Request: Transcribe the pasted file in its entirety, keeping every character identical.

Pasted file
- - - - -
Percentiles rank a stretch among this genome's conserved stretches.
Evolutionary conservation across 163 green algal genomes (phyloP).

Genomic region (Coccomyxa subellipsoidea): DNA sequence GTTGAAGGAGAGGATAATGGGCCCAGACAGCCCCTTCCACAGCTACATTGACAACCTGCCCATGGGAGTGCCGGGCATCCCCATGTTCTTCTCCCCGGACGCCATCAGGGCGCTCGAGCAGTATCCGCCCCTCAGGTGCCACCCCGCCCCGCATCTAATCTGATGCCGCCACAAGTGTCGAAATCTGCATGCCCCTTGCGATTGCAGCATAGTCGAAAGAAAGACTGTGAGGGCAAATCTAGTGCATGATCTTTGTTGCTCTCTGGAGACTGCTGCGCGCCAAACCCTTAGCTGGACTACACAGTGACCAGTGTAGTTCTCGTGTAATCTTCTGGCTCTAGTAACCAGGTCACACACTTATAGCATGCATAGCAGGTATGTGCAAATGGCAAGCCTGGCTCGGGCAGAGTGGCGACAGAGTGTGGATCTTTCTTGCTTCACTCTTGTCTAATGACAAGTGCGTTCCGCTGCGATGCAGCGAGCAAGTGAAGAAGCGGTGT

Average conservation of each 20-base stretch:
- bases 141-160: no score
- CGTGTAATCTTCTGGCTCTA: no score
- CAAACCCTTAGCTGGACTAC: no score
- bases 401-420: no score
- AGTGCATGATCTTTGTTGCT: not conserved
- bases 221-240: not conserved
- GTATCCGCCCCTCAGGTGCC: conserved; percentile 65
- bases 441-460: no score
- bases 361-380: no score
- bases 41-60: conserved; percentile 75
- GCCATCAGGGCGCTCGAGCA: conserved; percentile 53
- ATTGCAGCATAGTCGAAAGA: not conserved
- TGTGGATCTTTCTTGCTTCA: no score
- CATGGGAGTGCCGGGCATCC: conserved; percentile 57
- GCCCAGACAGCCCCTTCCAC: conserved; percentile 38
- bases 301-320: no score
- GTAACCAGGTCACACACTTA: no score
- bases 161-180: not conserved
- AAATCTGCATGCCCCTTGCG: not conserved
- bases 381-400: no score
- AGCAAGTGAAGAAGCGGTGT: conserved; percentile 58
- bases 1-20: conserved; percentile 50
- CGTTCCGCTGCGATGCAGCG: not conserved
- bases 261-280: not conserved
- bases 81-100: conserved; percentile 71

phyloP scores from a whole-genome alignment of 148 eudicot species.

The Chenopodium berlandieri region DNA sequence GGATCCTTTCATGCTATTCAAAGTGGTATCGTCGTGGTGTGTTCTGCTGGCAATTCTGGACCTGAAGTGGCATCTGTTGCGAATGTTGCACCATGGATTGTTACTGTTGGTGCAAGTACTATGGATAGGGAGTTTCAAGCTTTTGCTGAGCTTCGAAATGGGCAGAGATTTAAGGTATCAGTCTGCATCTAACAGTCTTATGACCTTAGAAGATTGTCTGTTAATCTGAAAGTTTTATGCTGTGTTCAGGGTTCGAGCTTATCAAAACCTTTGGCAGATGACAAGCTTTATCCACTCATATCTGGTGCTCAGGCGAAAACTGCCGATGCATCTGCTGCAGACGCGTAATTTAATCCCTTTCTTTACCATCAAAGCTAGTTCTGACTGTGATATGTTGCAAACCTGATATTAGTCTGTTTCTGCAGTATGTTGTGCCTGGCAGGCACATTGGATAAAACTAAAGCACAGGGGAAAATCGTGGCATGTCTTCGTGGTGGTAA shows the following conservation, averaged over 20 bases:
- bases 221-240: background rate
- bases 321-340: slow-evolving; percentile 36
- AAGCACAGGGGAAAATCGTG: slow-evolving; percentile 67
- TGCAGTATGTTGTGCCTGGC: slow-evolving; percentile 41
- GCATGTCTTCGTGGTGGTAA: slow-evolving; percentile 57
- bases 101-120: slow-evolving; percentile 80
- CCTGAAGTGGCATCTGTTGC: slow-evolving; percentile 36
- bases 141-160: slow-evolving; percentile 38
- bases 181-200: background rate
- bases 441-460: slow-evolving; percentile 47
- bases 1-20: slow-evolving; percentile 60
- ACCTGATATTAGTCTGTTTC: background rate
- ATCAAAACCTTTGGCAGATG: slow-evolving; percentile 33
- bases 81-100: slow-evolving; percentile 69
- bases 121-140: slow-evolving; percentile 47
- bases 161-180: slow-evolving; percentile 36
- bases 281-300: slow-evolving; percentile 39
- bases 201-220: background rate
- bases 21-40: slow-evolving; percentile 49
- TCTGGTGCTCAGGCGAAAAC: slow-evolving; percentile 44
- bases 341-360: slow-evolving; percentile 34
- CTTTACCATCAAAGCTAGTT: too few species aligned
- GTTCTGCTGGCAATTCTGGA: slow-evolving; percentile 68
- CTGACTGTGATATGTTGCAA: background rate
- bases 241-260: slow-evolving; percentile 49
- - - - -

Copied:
Percentiles rank a stretch among this genome's conserved stretches.
Evolutionary conservation across 163 green algal genomes (phyloP).

Genomic region (Coccomyxa subellipsoidea): DNA sequence GTTGAAGGAGAGGATAATGGGCCCAGACAGCCCCTTCCACAGCTACATTGACAACCTGCCCATGGGAGTGCCGGGCATCCCCATGTTCTTCTCCCCGGACGCCATCAGGGCGCTCGAGCAGTATCCGCCCCTCAGGTGCCACCCCGCCCCGCATCTAATCTGATGCCGCCACAAGTGTCGAAATCTGCATGCCCCTTGCGATTGCAGCATAGTCGAAAGAAAGACTGTGAGGGCAAATCTAGTGCATGATCTTTGTTGCTCTCTGGAGACTGCTGCGCGCCAAACCCTTAGCTGGACTACACAGTGACCAGTGTAGTTCTCGTGTAATCTTCTGGCTCTAGTAACCAGGTCACACACTTATAGCATGCATAGCAGGTATGTGCAAATGGCAAGCCTGGCTCGGGCAGAGTGGCGACAGAGTGTGGATCTTTCTTGCTTCACTCTTGTCTAATGACAAGTGCGTTCCGCTGCGATGCAGCGAGCAAGTGAAGAAGCGGTGT

Average conservation of each 20-base stretch:
- bases 141-160: no score
- CGTGTAATCTTCTGGCTCTA: no score
- CAAACCCTTAGCTGGACTAC: no score
- bases 401-420: no score
- AGTGCATGATCTTTGTTGCT: not conserved
- bases 221-240: not conserved
- GTATCCGCCCCTCAGGTGCC: conserved; percentile 65
- bases 441-460: no score
- bases 361-380: no score
- bases 41-60: conserved; percentile 75
- GCCATCAGGGCGCTCGAGCA: conserved; percentile 53
- ATTGCAGCATAGTCGAAAGA: not conserved
- TGTGGATCTTTCTTGCTTCA: no score
- CATGGGAGTGCCGGGCATCC: conserved; percentile 57
- GCCCAGACAGCCCCTTCCAC: conserved; percentile 38
- bases 301-320: no score
- GTAACCAGGTCACACACTTA: no score
- bases 161-180: not conserved
- AAATCTGCATGCCCCTTGCG: not conserved
- bases 381-400: no score
- AGCAAGTGAAGAAGCGGTGT: conserved; percentile 58
- bases 1-20: conserved; percentile 50
- CGTTCCGCTGCGATGCAGCG: not conserved
- bases 261-280: not conserved
- bases 81-100: conserved; percentile 71

phyloP scores from a whole-genome alignment of 148 eudicot species.

The Chenopodium berlandieri region DNA sequence GGATCCTTTCATGCTATTCAAAGTGGTATCGTCGTGGTGTGTTCTGCTGGCAATTCTGGACCTGAAGTGGCATCTGTTGCGAATGTTGCACCATGGATTGTTACTGTTGGTGCAAGTACTATGGATAGGGAGTTTCAAGCTTTTGCTGAGCTTCGAAATGGGCAGAGATTTAAGGTATCAGTCTGCATCTAACAGTCTTATGACCTTAGAAGATTGTCTGTTAATCTGAAAGTTTTATGCTGTGTTCAGGGTTCGAGCTTATCAAAACCTTTGGCAGATGACAAGCTTTATCCACTCATATCTGGTGCTCAGGCGAAAACTGCCGATGCATCTGCTGCAGACGCGTAATTTAATCCCTTTCTTTACCATCAAAGCTAGTTCTGACTGTGATATGTTGCAAACCTGATATTAGTCTGTTTCTGCAGTATGTTGTGCCTGGCAGGCACATTGGATAAAACTAAAGCACAGGGGAAAATCGTGGCATGTCTTCGTGGTGGTAA shows the following conservation, averaged over 20 bases:
- bases 221-240: background rate
- bases 321-340: slow-evolving; percentile 36
- AAGCACAGGGGAAAATCGTG: slow-evolving; percentile 67
- TGCAGTATGTTGTGCCTGGC: slow-evolving; percentile 41
- GCATGTCTTCGTGGTGGTAA: slow-evolving; percentile 57
- bases 101-120: slow-evolving; percentile 80
- CCTGAAGTGGCATCTGTTGC: slow-evolving; percentile 36
- bases 141-160: slow-evolving; percentile 38
- bases 181-200: background rate
- bases 441-460: slow-evolving; percentile 47
- bases 1-20: slow-evolving; percentile 60
- ACCTGATATTAGTCTGTTTC: background rate
- ATCAAAACCTTTGGCAGATG: slow-evolving; percentile 33
- bases 81-100: slow-evolving; percentile 69
- bases 121-140: slow-evolving; percentile 47
- bases 161-180: slow-evolving; percentile 36
- bases 281-300: slow-evolving; percentile 39
- bases 201-220: background rate
- bases 21-40: slow-evolving; percentile 49
- TCTGGTGCTCAGGCGAAAAC: slow-evolving; percentile 44
- bases 341-360: slow-evolving; percentile 34
- CTTTACCATCAAAGCTAGTT: too few species aligned
- GTTCTGCTGGCAATTCTGGA: slow-evolving; percentile 68
- CTGACTGTGATATGTTGCAA: background rate
- bases 241-260: slow-evolving; percentile 49